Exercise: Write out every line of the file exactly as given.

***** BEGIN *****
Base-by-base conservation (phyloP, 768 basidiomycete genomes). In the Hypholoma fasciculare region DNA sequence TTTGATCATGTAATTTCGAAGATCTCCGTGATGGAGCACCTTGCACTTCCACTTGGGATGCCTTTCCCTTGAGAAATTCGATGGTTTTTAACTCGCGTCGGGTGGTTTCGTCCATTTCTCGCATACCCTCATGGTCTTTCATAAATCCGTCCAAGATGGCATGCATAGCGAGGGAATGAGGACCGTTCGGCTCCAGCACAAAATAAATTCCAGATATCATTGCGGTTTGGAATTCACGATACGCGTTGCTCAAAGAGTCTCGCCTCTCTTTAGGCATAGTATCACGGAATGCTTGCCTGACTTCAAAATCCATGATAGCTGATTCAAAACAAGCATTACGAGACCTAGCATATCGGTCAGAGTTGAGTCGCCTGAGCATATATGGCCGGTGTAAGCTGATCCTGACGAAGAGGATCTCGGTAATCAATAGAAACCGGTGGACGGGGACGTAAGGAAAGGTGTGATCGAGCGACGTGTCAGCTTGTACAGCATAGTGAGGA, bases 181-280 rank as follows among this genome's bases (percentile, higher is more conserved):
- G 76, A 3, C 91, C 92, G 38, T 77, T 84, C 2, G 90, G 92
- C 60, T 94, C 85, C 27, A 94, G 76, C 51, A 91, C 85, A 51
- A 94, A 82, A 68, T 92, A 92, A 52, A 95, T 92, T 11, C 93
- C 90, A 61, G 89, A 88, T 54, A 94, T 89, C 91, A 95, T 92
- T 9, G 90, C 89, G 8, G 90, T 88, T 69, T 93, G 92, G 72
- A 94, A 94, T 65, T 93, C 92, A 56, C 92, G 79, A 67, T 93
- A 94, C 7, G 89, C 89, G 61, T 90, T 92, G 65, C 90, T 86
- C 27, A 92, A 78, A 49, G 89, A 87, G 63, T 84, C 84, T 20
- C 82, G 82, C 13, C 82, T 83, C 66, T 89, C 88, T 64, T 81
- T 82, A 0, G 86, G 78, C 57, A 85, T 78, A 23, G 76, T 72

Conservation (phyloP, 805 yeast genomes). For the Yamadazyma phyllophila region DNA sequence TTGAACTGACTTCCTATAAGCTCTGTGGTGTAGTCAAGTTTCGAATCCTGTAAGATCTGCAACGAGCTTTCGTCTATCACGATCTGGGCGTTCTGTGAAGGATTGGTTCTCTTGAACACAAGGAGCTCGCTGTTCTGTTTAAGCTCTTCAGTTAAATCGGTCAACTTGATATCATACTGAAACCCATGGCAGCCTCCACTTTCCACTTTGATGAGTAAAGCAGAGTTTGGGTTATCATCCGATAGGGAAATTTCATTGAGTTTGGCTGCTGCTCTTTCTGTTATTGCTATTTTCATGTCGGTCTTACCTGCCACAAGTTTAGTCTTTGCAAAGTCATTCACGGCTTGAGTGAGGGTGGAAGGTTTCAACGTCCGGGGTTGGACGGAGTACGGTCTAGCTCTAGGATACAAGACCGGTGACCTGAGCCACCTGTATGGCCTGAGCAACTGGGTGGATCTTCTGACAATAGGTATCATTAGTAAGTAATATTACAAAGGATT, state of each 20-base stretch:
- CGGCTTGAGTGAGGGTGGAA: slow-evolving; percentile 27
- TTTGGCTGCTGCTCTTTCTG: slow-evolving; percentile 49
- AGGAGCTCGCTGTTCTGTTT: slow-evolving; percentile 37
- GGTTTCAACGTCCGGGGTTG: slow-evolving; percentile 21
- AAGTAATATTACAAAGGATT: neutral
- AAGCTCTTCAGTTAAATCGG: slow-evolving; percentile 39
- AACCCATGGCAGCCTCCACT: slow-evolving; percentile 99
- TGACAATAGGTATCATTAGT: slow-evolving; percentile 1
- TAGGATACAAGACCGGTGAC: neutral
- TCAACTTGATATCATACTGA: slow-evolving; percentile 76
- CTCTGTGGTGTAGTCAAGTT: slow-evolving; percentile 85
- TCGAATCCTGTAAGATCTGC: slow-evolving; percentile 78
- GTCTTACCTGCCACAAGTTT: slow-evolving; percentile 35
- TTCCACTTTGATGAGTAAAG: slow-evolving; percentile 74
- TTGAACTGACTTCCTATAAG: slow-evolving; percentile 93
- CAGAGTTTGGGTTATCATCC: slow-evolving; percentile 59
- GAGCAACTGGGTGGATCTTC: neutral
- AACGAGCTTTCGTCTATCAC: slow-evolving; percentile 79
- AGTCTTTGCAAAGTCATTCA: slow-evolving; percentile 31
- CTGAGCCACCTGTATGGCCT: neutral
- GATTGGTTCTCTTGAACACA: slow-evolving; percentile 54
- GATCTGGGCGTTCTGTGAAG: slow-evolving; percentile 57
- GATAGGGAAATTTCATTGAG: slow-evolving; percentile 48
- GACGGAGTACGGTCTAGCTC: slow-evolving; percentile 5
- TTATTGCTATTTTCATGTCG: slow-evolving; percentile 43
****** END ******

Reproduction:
Base-by-base conservation (phyloP, 768 basidiomycete genomes). In the Hypholoma fasciculare region DNA sequence TTTGATCATGTAATTTCGAAGATCTCCGTGATGGAGCACCTTGCACTTCCACTTGGGATGCCTTTCCCTTGAGAAATTCGATGGTTTTTAACTCGCGTCGGGTGGTTTCGTCCATTTCTCGCATACCCTCATGGTCTTTCATAAATCCGTCCAAGATGGCATGCATAGCGAGGGAATGAGGACCGTTCGGCTCCAGCACAAAATAAATTCCAGATATCATTGCGGTTTGGAATTCACGATACGCGTTGCTCAAAGAGTCTCGCCTCTCTTTAGGCATAGTATCACGGAATGCTTGCCTGACTTCAAAATCCATGATAGCTGATTCAAAACAAGCATTACGAGACCTAGCATATCGGTCAGAGTTGAGTCGCCTGAGCATATATGGCCGGTGTAAGCTGATCCTGACGAAGAGGATCTCGGTAATCAATAGAAACCGGTGGACGGGGACGTAAGGAAAGGTGTGATCGAGCGACGTGTCAGCTTGTACAGCATAGTGAGGA, bases 181-280 rank as follows among this genome's bases (percentile, higher is more conserved):
- G 76, A 3, C 91, C 92, G 38, T 77, T 84, C 2, G 90, G 92
- C 60, T 94, C 85, C 27, A 94, G 76, C 51, A 91, C 85, A 51
- A 94, A 82, A 68, T 92, A 92, A 52, A 95, T 92, T 11, C 93
- C 90, A 61, G 89, A 88, T 54, A 94, T 89, C 91, A 95, T 92
- T 9, G 90, C 89, G 8, G 90, T 88, T 69, T 93, G 92, G 72
- A 94, A 94, T 65, T 93, C 92, A 56, C 92, G 79, A 67, T 93
- A 94, C 7, G 89, C 89, G 61, T 90, T 92, G 65, C 90, T 86
- C 27, A 92, A 78, A 49, G 89, A 87, G 63, T 84, C 84, T 20
- C 82, G 82, C 13, C 82, T 83, C 66, T 89, C 88, T 64, T 81
- T 82, A 0, G 86, G 78, C 57, A 85, T 78, A 23, G 76, T 72

Conservation (phyloP, 805 yeast genomes). For the Yamadazyma phyllophila region DNA sequence TTGAACTGACTTCCTATAAGCTCTGTGGTGTAGTCAAGTTTCGAATCCTGTAAGATCTGCAACGAGCTTTCGTCTATCACGATCTGGGCGTTCTGTGAAGGATTGGTTCTCTTGAACACAAGGAGCTCGCTGTTCTGTTTAAGCTCTTCAGTTAAATCGGTCAACTTGATATCATACTGAAACCCATGGCAGCCTCCACTTTCCACTTTGATGAGTAAAGCAGAGTTTGGGTTATCATCCGATAGGGAAATTTCATTGAGTTTGGCTGCTGCTCTTTCTGTTATTGCTATTTTCATGTCGGTCTTACCTGCCACAAGTTTAGTCTTTGCAAAGTCATTCACGGCTTGAGTGAGGGTGGAAGGTTTCAACGTCCGGGGTTGGACGGAGTACGGTCTAGCTCTAGGATACAAGACCGGTGACCTGAGCCACCTGTATGGCCTGAGCAACTGGGTGGATCTTCTGACAATAGGTATCATTAGTAAGTAATATTACAAAGGATT, state of each 20-base stretch:
- CGGCTTGAGTGAGGGTGGAA: slow-evolving; percentile 27
- TTTGGCTGCTGCTCTTTCTG: slow-evolving; percentile 49
- AGGAGCTCGCTGTTCTGTTT: slow-evolving; percentile 37
- GGTTTCAACGTCCGGGGTTG: slow-evolving; percentile 21
- AAGTAATATTACAAAGGATT: neutral
- AAGCTCTTCAGTTAAATCGG: slow-evolving; percentile 39
- AACCCATGGCAGCCTCCACT: slow-evolving; percentile 99
- TGACAATAGGTATCATTAGT: slow-evolving; percentile 1
- TAGGATACAAGACCGGTGAC: neutral
- TCAACTTGATATCATACTGA: slow-evolving; percentile 76
- CTCTGTGGTGTAGTCAAGTT: slow-evolving; percentile 85
- TCGAATCCTGTAAGATCTGC: slow-evolving; percentile 78
- GTCTTACCTGCCACAAGTTT: slow-evolving; percentile 35
- TTCCACTTTGATGAGTAAAG: slow-evolving; percentile 74
- TTGAACTGACTTCCTATAAG: slow-evolving; percentile 93
- CAGAGTTTGGGTTATCATCC: slow-evolving; percentile 59
- GAGCAACTGGGTGGATCTTC: neutral
- AACGAGCTTTCGTCTATCAC: slow-evolving; percentile 79
- AGTCTTTGCAAAGTCATTCA: slow-evolving; percentile 31
- CTGAGCCACCTGTATGGCCT: neutral
- GATTGGTTCTCTTGAACACA: slow-evolving; percentile 54
- GATCTGGGCGTTCTGTGAAG: slow-evolving; percentile 57
- GATAGGGAAATTTCATTGAG: slow-evolving; percentile 48
- GACGGAGTACGGTCTAGCTC: slow-evolving; percentile 5
- TTATTGCTATTTTCATGTCG: slow-evolving; percentile 43